VIII Army Corps (German Empire)
With the last state of peace in 1914, the corps were:
- 15th division in Cologne
- 16th division in Trier
- Machine gun department No. 2 in Trier
- Fortress machine gun department No. 2 in Cologne
- Schleswig-Holstein Foot Artillery Regiment No. 9 in Ehrenbreitstein and Cologne
- Command of the Pioneers of the VIII Army Corps
- Telegraph Battalion No. 3 in Koblenz and Darmstadt
- Fortress Telephone Company No. 6 in Cologne
- Airship battalion No. 3 in Cologne, Düsseldorf and temporarily in Metz
- Aviator Battalion No. 3 in Cologne, Hanover and Darmstadt
- 1. Rhenish train department No. 8 , temporarily in Ehrenbreitstein
The corps was established on April 3, 1820 from the already existing General Command in the Grand Duchy of Lower Rhine and the subsequent General Command on the Rhine. The General Command was up to the resolution 1919 in Koblenz and shelter until the outbreak of World War I the V. Army inspection .
German War 1866
On June 29, 1865, General of the Infantry Eberhard Herwarth von Bittenfeld received the general command of the VIII. (Rhenish) Army Corps (15th and 16th Divisions), which together with the 14th Division formed the Elbar Army in the German War of 1866 . The subordinate troops occupied Dresden , on June 27 and 28, 1866, threw the enemy back into the main Austrian army in the battles near Hühnerwasser and Münchengrätz , and on July 3, near Königgrätz, defeated the left wing of the Austrians and the Saxons by storming the villages Problus and Prim.
In the Franco-Prussian War of 1870/1871 the corps was subordinate to the commanding General von Goeben in the 1st Army under General von Steinmetz's Infantry . The 15th Division under Lieutenant General von Weltzien and the 16th Division under Lieutenant General von Barnekow were subordinate to the large association . The march on the Saar line took place until August 2nd in the area on both sides of Saarlouis . On August 2nd, parts of the 16th division came into action at the meeting near Saarbrücken with parts of the French 2nd Corps ( Frossard ) and had to withdraw a little. After Frossard himself went back to Forbach on August 5th, he was followed by the VII Corps.
In the Battle of Spichern on August 6, 1870, the first major battle occurred, in which Barnekow's division of the VIII Corps also intervened. While advancing towards the fortress of Metz , the corps had received orders on August 13 to stand still at the Nied for the time being to await the arrival of the right wing ( IX Army Corps ) of the 2nd Army advancing south. While the VII. Corps was embroiled in a serious battle the following day between Colombey-Nouilly , the VIII. Corps tried to secure the right bank of the Moselle, abandoned by the French, by advancing further west. On August 16, the VIII. Was in the Arry area, the VII. Reached the Seille around Sillegny, while the Prussian I. Army Corps remained on the left at the Nied.
At the Battle of Mars-la-Tour , the 16th Division reached the battlefield in the late afternoon and immediately intervened in the fighting. On August 18, the combined 1st and 2nd Armies succeeded in defeating the French Army on the Rhine under Marshal Bazaine near Gravelotte . The VIII. Corps attacked via Rezonville against Gravelotte , the VII. Corps secured in the Bois de Vaux as far as the Moselle, while the bulk of the German 2nd Army north of St. Privat began to surround the northern wing of the French. The 15th division fought for possession of the eastern edge of the valley of the Mance Gorge, behind it the 16th division was initially in reserve , but had to rush to the aid of the struggling Weltzien division in the fight for the lease of St. Hubert. In the late afternoon, the II Army Corps arriving at Rezonville had to intervene in the battle and tried to take the heights of Point du Joux in the early evening. For the VIII. Corps, after the withdrawal of the French right wing in front of St. Privat, the future task of holding the French in the west of the fortress between Chasel and St. Ruffine became apparent.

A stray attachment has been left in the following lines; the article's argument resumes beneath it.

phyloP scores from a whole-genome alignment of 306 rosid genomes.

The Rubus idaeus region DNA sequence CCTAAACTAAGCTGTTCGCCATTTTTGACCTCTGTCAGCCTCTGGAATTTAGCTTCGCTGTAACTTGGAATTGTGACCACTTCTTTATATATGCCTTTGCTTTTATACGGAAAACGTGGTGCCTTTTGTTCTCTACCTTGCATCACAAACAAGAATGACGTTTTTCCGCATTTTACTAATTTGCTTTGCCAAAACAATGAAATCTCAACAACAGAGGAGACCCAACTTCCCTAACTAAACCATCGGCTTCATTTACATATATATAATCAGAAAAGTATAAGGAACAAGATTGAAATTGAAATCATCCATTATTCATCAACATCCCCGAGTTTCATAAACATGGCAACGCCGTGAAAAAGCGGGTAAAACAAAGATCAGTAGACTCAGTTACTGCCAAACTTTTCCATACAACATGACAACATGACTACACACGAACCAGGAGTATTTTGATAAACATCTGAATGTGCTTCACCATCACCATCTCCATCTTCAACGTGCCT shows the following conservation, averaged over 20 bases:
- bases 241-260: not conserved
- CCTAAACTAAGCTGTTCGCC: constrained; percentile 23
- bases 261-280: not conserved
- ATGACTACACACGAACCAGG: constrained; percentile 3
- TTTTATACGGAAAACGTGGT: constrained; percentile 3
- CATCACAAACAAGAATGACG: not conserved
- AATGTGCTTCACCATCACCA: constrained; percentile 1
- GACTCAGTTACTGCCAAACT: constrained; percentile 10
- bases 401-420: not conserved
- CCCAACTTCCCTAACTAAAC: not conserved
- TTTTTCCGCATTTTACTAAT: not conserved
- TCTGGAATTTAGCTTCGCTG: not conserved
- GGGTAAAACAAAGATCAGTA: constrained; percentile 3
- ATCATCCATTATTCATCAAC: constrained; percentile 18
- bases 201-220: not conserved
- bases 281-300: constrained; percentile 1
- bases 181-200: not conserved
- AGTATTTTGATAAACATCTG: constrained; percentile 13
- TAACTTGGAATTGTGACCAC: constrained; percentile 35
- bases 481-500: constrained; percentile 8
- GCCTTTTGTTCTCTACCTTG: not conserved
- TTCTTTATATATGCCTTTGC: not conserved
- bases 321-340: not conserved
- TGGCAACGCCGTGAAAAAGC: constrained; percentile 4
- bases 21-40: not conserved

After the capitulation of Metz in October 1870, the freed 1st Army (VIII. And parts of the 1st Corps) under General Edwin von Manteuffel was transferred to the Somme to secure the siege of Paris against the French Northern Army . From November 24, 1870, serious fighting took place on the Somme between German and newly established French associations. After several smaller meetings of reconnaissance units, the actual battle of Amiens (1870) began on November 27 near the village of Villers-Bretonneux . The VIII. Army Corps was fighting here with the French Northern Army under Jean Joseph Farre . In total, the French had 17,500 men in regular soldiers and around 8,000 men in mobile guards. The Germans were a little outnumbered, but they were able to push the French back. A decisive victory did not succeed, however, as the French, with the exception of the fortress garrison of Amiens , withdrew early behind the protection of Arras . On November 30th, the VIII Corps occupied the city of Amiens for the first time. After the 1st Army had crossed all of Normandy , there were again stronger French troop rallies in the hinterland. As a result, the 15th Division marched up via Breteuil to Montdidier and occupied the lost Amiens again. The corps was used in the further course of the fighting on December 23 and 24, 1870 in the Battle of the Hallue , the 15th Division (now under General Ferdinand von Kummer ) encountered Allonville and the 16th Division attacked Villers-Bocage against Bethencourt . After Faidherbe broke off the fighting on December 25 and retreated, the Barnekow Division and the 3rd Reserve Division besieged the fortress of Péronne .
Further fights with the French XXIII. Corps under General Paulze d'Ivoy followed for the corps on January 3, 1871 at the Battle of Bapaume . On January 19, the French Northern Army was forced to retreat again at the Battle of Saint-Quentin (1871) . On January 28, the hostilities were ended by the armistice of Versailles , until January 29, the VIII. Corps with the 16th Division to Bray-sur-Somme , behind the 3rd Reserve Division to Chaulnes and the 15th Division advanced to Acheux-Villers-Bocage.
In 1893 the Prussian military administration planned the establishment of the Elsenborn military training area in the heath and wasteland north of Elsenborn (Hohes Venn). In the spring of 1895, construction began on a 44 km² military camp for the Rhenish VIII Army Corps. The camp made Sourbrodt station on the Vennbahn line particularly important. It became a loading station for the units practicing on the square.
First World War